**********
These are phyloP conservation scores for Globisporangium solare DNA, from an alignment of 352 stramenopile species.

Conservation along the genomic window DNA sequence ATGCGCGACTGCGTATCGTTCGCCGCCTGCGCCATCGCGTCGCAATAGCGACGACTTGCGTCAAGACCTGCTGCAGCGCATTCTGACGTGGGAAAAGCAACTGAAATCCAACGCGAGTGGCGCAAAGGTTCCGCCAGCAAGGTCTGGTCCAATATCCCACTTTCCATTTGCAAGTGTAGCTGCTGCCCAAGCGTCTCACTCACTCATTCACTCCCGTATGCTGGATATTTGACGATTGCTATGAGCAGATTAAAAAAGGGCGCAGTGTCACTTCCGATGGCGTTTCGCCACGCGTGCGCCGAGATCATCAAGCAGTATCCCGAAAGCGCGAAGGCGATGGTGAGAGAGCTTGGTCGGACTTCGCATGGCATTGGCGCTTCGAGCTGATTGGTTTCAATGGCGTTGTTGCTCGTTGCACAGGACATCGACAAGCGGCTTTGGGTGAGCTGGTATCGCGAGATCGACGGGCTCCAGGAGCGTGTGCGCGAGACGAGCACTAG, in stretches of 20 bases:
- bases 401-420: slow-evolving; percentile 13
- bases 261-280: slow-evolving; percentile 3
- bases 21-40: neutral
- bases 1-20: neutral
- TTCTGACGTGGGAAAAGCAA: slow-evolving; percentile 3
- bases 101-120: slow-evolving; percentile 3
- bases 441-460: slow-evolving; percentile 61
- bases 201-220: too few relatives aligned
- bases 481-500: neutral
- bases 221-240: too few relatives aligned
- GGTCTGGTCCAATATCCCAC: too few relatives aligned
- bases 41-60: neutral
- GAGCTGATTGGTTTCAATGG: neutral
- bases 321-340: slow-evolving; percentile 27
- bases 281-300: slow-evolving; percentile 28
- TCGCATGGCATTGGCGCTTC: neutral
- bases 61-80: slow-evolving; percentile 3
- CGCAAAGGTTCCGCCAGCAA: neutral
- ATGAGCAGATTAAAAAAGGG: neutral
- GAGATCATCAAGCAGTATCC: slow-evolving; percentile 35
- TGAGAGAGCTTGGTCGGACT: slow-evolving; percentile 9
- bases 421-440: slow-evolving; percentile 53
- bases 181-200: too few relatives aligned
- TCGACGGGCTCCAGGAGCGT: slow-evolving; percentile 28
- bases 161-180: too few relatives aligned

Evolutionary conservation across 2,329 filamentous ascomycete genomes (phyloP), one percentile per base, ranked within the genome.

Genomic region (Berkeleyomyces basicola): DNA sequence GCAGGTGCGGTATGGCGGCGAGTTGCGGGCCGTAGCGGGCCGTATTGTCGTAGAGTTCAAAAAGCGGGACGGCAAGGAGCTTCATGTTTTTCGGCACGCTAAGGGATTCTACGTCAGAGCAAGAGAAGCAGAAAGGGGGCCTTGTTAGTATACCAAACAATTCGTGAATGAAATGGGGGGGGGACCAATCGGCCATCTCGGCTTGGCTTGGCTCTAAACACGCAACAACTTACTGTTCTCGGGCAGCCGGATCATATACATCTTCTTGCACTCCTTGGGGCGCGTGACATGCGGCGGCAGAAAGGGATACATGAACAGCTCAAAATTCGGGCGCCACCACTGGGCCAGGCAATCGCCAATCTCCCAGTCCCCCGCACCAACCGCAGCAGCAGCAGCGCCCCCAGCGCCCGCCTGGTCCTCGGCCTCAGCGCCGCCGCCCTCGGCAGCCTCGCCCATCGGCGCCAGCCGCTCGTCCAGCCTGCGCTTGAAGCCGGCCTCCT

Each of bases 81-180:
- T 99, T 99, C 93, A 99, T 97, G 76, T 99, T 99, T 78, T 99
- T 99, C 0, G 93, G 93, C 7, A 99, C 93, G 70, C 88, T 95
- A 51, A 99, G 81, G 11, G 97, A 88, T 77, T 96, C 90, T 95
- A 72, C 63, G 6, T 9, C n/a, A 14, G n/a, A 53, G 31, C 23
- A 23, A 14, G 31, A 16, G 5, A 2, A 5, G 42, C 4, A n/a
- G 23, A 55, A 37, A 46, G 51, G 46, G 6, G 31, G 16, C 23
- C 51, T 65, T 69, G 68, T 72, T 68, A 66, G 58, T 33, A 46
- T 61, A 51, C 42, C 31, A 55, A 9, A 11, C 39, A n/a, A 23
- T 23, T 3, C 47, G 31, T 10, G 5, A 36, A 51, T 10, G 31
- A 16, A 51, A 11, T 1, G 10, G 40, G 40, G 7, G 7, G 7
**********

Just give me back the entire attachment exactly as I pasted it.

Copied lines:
These are phyloP conservation scores for Globisporangium solare DNA, from an alignment of 352 stramenopile species.

Conservation along the genomic window DNA sequence ATGCGCGACTGCGTATCGTTCGCCGCCTGCGCCATCGCGTCGCAATAGCGACGACTTGCGTCAAGACCTGCTGCAGCGCATTCTGACGTGGGAAAAGCAACTGAAATCCAACGCGAGTGGCGCAAAGGTTCCGCCAGCAAGGTCTGGTCCAATATCCCACTTTCCATTTGCAAGTGTAGCTGCTGCCCAAGCGTCTCACTCACTCATTCACTCCCGTATGCTGGATATTTGACGATTGCTATGAGCAGATTAAAAAAGGGCGCAGTGTCACTTCCGATGGCGTTTCGCCACGCGTGCGCCGAGATCATCAAGCAGTATCCCGAAAGCGCGAAGGCGATGGTGAGAGAGCTTGGTCGGACTTCGCATGGCATTGGCGCTTCGAGCTGATTGGTTTCAATGGCGTTGTTGCTCGTTGCACAGGACATCGACAAGCGGCTTTGGGTGAGCTGGTATCGCGAGATCGACGGGCTCCAGGAGCGTGTGCGCGAGACGAGCACTAG, in stretches of 20 bases:
- bases 401-420: slow-evolving; percentile 13
- bases 261-280: slow-evolving; percentile 3
- bases 21-40: neutral
- bases 1-20: neutral
- TTCTGACGTGGGAAAAGCAA: slow-evolving; percentile 3
- bases 101-120: slow-evolving; percentile 3
- bases 441-460: slow-evolving; percentile 61
- bases 201-220: too few relatives aligned
- bases 481-500: neutral
- bases 221-240: too few relatives aligned
- GGTCTGGTCCAATATCCCAC: too few relatives aligned
- bases 41-60: neutral
- GAGCTGATTGGTTTCAATGG: neutral
- bases 321-340: slow-evolving; percentile 27
- bases 281-300: slow-evolving; percentile 28
- TCGCATGGCATTGGCGCTTC: neutral
- bases 61-80: slow-evolving; percentile 3
- CGCAAAGGTTCCGCCAGCAA: neutral
- ATGAGCAGATTAAAAAAGGG: neutral
- GAGATCATCAAGCAGTATCC: slow-evolving; percentile 35
- TGAGAGAGCTTGGTCGGACT: slow-evolving; percentile 9
- bases 421-440: slow-evolving; percentile 53
- bases 181-200: too few relatives aligned
- TCGACGGGCTCCAGGAGCGT: slow-evolving; percentile 28
- bases 161-180: too few relatives aligned

Evolutionary conservation across 2,329 filamentous ascomycete genomes (phyloP), one percentile per base, ranked within the genome.

Genomic region (Berkeleyomyces basicola): DNA sequence GCAGGTGCGGTATGGCGGCGAGTTGCGGGCCGTAGCGGGCCGTATTGTCGTAGAGTTCAAAAAGCGGGACGGCAAGGAGCTTCATGTTTTTCGGCACGCTAAGGGATTCTACGTCAGAGCAAGAGAAGCAGAAAGGGGGCCTTGTTAGTATACCAAACAATTCGTGAATGAAATGGGGGGGGGACCAATCGGCCATCTCGGCTTGGCTTGGCTCTAAACACGCAACAACTTACTGTTCTCGGGCAGCCGGATCATATACATCTTCTTGCACTCCTTGGGGCGCGTGACATGCGGCGGCAGAAAGGGATACATGAACAGCTCAAAATTCGGGCGCCACCACTGGGCCAGGCAATCGCCAATCTCCCAGTCCCCCGCACCAACCGCAGCAGCAGCAGCGCCCCCAGCGCCCGCCTGGTCCTCGGCCTCAGCGCCGCCGCCCTCGGCAGCCTCGCCCATCGGCGCCAGCCGCTCGTCCAGCCTGCGCTTGAAGCCGGCCTCCT

Each of bases 81-180:
- T 99, T 99, C 93, A 99, T 97, G 76, T 99, T 99, T 78, T 99
- T 99, C 0, G 93, G 93, C 7, A 99, C 93, G 70, C 88, T 95
- A 51, A 99, G 81, G 11, G 97, A 88, T 77, T 96, C 90, T 95
- A 72, C 63, G 6, T 9, C n/a, A 14, G n/a, A 53, G 31, C 23
- A 23, A 14, G 31, A 16, G 5, A 2, A 5, G 42, C 4, A n/a
- G 23, A 55, A 37, A 46, G 51, G 46, G 6, G 31, G 16, C 23
- C 51, T 65, T 69, G 68, T 72, T 68, A 66, G 58, T 33, A 46
- T 61, A 51, C 42, C 31, A 55, A 9, A 11, C 39, A n/a, A 23
- T 23, T 3, C 47, G 31, T 10, G 5, A 36, A 51, T 10, G 31
- A 16, A 51, A 11, T 1, G 10, G 40, G 40, G 7, G 7, G 7